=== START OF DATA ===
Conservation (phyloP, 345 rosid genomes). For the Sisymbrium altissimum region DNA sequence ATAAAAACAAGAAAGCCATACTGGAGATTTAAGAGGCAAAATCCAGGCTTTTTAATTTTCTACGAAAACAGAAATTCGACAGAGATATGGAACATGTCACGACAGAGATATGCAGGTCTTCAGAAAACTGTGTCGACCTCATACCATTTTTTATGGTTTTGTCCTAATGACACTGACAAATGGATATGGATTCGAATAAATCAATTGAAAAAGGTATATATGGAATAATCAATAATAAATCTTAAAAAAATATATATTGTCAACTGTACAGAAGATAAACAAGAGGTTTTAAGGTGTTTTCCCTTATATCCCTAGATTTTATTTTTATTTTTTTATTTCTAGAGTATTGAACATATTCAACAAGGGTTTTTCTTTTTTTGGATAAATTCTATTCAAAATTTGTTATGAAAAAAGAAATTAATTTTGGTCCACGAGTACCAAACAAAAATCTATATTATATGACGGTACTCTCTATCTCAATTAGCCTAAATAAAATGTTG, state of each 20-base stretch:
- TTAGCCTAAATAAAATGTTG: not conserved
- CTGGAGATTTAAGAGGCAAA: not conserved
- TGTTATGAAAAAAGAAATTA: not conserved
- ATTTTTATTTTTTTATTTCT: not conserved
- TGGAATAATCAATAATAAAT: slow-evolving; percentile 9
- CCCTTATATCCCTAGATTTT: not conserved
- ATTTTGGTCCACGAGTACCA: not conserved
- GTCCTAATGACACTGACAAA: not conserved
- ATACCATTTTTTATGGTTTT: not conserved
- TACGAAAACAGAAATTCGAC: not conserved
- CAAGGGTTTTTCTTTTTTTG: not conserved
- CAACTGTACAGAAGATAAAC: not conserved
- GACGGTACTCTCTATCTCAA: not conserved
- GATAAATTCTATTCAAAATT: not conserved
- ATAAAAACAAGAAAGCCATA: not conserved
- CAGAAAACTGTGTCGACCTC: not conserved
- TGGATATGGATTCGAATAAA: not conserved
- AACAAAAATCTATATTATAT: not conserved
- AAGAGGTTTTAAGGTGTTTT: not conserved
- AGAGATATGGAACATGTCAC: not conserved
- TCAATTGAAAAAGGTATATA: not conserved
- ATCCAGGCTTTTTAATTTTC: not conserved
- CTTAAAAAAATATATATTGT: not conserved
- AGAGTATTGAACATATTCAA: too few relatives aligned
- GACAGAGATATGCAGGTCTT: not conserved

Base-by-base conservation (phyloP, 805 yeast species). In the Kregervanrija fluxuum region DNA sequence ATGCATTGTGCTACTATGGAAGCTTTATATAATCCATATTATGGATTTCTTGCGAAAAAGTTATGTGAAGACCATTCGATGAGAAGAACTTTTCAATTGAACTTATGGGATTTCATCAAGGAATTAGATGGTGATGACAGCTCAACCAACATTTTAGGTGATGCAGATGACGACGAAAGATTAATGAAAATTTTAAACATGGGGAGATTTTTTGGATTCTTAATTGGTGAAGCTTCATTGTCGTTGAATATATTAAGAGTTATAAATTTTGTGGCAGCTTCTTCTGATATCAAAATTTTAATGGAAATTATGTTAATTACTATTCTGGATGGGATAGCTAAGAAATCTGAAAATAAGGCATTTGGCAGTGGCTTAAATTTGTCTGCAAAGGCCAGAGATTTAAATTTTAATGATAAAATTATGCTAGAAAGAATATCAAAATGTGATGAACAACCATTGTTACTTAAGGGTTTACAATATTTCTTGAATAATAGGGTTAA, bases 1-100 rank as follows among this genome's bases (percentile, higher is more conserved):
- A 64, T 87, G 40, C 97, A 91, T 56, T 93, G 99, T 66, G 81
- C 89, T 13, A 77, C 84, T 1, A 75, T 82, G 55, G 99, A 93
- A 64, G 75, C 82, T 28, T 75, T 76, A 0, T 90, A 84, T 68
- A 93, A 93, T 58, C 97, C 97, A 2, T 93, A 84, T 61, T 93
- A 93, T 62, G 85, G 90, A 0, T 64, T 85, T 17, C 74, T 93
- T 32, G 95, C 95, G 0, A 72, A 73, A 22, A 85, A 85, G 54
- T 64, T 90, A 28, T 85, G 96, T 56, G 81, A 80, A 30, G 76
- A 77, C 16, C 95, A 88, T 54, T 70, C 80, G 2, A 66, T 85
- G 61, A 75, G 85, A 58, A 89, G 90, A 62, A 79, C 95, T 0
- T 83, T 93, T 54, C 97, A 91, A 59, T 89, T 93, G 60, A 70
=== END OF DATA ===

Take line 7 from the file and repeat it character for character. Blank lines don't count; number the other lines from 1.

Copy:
- CCCTTATATCCCTAGATTTT: not conserved